Problems have particularly surfaced with regards to the size of the EU budget, the share of EU co-financing and the eligibility of the accompanying measures (awareness measures).

In relation to the size of the EU budget, experience has shown that in times of pressure on public budgets, many schools could not afford to participate. Even with 75% EU co-financing the national contribution is too burdensome. In some cases, in order to get around the budget constraints, SFS schemes rely on parental contribution. This has the unfortunate effect of limiting the SFS to more well-off children and regions, where the prevalence of obesity is lower compared to the socially disadvantaged areas and children of the EU. The consequence has been that those children most in need of an SFS, in terms of consumption of fruit and vegetables and changes in diet, do not participate in the SFS.

In order to address this problem, the Commission proposed, as part of the CAP 2020 reform, to increase the EU budget from 90 to €150 million, to increase the co-financing rates to 75% in general and 90% for the disadvantaged areas, and to make more of the accompanying measures eligible. The accompanying measures are a central theme in the school fruit scheme. The accompanying measures are there to bridge the gap between schools, farms, the countryside, the environment, healthy lifestyle and healthy diet. It is expected that the changes will allow many more schools and school children to benefit from the SFS. The increase in budget should certainly be welcomed but, as the IA made clear, the budget should have been a minimum of €400 million annually to cover all eligible schoolchildren in the age group from 6 to 10 across the EU. The figure is, of course, even higher if you expand the age group.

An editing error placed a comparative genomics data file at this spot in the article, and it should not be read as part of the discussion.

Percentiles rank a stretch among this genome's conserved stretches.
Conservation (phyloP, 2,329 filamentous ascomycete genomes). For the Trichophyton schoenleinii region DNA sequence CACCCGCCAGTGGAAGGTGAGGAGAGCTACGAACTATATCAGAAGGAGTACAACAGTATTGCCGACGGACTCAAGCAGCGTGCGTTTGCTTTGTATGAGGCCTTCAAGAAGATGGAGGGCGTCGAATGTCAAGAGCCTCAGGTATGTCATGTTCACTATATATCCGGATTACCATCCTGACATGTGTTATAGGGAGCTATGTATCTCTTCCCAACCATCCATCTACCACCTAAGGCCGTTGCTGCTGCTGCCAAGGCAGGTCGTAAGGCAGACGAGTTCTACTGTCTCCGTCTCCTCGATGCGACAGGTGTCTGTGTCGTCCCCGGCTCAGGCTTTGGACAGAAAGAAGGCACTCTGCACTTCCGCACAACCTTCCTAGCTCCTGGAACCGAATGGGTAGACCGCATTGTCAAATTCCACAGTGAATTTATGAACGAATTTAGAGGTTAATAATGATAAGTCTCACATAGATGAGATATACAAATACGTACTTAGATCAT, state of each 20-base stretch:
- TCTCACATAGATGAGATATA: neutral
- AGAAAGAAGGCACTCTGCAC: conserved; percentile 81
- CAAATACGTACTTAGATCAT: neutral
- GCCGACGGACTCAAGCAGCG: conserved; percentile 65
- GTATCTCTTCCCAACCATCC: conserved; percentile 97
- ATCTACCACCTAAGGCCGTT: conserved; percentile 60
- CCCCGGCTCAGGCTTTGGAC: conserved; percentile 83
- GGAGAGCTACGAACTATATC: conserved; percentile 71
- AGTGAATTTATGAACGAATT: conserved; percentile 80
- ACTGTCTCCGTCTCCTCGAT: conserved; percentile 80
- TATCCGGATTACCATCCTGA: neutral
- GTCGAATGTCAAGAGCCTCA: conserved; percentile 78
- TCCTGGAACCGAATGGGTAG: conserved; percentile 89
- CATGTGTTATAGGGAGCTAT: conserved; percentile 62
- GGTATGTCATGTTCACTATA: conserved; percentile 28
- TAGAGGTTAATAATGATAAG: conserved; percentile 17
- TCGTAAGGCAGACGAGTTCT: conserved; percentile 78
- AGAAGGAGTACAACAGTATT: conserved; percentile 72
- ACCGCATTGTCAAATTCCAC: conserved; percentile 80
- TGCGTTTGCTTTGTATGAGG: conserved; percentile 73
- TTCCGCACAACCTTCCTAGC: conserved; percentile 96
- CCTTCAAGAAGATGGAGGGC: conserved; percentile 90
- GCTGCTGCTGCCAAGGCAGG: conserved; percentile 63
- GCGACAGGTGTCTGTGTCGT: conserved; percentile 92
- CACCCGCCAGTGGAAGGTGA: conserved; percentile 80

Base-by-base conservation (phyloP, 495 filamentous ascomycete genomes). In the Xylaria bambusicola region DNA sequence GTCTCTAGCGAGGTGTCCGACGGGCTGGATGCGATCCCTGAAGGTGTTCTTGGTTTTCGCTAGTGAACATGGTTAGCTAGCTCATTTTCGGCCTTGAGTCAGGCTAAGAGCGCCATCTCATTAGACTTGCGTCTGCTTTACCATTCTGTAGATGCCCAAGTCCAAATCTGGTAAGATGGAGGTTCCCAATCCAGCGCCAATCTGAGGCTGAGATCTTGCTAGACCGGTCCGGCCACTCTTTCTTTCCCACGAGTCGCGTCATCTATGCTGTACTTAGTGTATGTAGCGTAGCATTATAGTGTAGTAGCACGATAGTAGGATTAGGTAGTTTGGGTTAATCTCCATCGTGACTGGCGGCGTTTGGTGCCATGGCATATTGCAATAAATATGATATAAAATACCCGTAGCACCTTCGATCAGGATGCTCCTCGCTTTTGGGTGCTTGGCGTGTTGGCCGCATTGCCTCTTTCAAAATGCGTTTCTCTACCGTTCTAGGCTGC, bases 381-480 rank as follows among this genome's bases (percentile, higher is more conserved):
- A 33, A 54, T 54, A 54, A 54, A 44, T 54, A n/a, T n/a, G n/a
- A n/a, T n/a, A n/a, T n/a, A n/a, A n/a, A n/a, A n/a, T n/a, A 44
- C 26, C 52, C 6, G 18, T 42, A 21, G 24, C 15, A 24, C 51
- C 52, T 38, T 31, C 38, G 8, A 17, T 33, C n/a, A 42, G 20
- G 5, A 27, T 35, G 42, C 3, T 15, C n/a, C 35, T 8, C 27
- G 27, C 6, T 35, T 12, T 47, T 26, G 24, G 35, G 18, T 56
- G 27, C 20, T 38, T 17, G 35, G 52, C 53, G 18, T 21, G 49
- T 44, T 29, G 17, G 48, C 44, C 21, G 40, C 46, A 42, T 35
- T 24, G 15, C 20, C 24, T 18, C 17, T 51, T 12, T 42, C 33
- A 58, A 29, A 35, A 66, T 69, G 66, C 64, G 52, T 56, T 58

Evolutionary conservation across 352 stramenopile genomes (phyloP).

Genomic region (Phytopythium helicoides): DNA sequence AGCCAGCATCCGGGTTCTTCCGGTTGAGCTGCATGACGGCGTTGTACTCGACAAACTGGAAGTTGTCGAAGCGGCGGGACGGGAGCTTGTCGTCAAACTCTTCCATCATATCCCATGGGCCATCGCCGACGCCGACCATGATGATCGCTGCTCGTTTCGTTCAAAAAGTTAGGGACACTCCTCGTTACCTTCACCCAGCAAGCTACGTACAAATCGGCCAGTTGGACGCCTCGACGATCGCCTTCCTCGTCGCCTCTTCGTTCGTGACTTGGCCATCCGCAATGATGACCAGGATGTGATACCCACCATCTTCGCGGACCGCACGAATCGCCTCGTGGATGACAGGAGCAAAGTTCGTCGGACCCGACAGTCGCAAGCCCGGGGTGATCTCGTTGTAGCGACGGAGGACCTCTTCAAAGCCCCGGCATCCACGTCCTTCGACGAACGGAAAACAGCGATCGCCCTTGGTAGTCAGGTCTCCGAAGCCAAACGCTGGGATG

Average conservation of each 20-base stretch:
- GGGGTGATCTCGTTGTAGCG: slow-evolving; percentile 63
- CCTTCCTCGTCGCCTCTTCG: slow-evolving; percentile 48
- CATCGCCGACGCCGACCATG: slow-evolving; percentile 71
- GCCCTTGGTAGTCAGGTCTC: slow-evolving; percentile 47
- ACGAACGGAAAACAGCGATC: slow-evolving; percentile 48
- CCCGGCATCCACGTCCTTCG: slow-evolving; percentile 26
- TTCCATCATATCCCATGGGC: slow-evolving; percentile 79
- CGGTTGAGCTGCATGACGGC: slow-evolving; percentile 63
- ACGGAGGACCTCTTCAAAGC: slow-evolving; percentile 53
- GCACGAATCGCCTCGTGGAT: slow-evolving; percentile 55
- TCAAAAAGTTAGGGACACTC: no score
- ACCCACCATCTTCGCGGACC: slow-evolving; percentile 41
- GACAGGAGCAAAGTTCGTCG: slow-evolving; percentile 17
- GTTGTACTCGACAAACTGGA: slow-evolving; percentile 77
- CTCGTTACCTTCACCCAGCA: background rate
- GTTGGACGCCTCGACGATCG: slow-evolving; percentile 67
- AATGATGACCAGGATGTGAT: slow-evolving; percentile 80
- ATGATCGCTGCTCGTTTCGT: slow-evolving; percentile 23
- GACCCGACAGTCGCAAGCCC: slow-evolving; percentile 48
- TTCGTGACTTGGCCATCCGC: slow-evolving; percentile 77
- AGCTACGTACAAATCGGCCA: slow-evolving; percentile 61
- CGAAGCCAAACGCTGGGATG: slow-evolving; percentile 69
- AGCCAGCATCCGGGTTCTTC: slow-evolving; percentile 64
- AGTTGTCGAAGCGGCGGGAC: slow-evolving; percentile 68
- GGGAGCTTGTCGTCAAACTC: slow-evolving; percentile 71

The SFS fulfils the subsidiarity test of being voluntary and having a high degree of flexibility for Member States in terms of implementation. It is, however, not really proportional, given the scale of the obesity problem and the risk of the explosion of future health costs, which would warrant a much higher budget to assure full cover. Action at EU level is fully justified given the demonstrated high Member State participation in new programmes put in place, and the fact that the disappearance of the SFS would risk reverting back to the pre-SFS situation and a loss of EU solidarity. A higher budget, constant improvement and effective implementation of the SFS is needed, not abolition.


The SMS has faced different challenges than those of the SFS, having received a very negative report twice, contrary to the report on SFS. The SMS has, at times, been criticised as being a surplus measure. For example, at one stage aid was to be given exclusively to fully fat drinking milk in order to get rid of as much milkfat as possible.